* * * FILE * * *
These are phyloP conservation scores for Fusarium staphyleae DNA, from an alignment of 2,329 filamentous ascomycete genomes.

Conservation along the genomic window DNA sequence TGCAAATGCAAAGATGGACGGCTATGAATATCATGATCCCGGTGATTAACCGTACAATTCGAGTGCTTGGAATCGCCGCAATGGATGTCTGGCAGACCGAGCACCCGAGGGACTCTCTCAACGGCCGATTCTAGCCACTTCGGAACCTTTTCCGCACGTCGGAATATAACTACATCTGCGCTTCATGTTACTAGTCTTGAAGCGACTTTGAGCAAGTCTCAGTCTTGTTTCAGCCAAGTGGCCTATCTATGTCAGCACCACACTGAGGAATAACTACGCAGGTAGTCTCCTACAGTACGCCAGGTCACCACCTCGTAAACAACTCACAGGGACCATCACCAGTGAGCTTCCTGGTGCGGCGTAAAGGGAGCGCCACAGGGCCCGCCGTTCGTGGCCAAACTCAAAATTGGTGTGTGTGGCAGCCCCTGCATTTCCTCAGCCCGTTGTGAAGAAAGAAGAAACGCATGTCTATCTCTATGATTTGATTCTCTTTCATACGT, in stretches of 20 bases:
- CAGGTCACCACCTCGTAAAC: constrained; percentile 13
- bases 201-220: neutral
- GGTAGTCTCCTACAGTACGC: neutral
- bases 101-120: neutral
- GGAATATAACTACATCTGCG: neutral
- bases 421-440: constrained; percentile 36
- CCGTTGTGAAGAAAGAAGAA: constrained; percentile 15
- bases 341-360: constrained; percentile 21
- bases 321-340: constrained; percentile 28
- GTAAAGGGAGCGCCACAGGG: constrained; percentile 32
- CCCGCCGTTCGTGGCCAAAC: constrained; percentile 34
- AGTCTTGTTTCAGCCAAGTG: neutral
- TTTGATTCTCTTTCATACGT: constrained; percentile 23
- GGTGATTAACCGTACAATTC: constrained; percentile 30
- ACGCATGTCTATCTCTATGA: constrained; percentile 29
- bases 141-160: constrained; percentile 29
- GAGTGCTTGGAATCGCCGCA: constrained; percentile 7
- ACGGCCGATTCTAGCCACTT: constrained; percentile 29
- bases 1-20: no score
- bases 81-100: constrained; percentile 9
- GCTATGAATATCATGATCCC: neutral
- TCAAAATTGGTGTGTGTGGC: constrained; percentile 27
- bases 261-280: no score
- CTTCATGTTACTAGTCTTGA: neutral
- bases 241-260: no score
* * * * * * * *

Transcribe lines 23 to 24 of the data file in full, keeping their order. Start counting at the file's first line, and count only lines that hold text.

- GCTATGAATATCATGATCCC: neutral
- TCAAAATTGGTGTGTGTGGC: constrained; percentile 27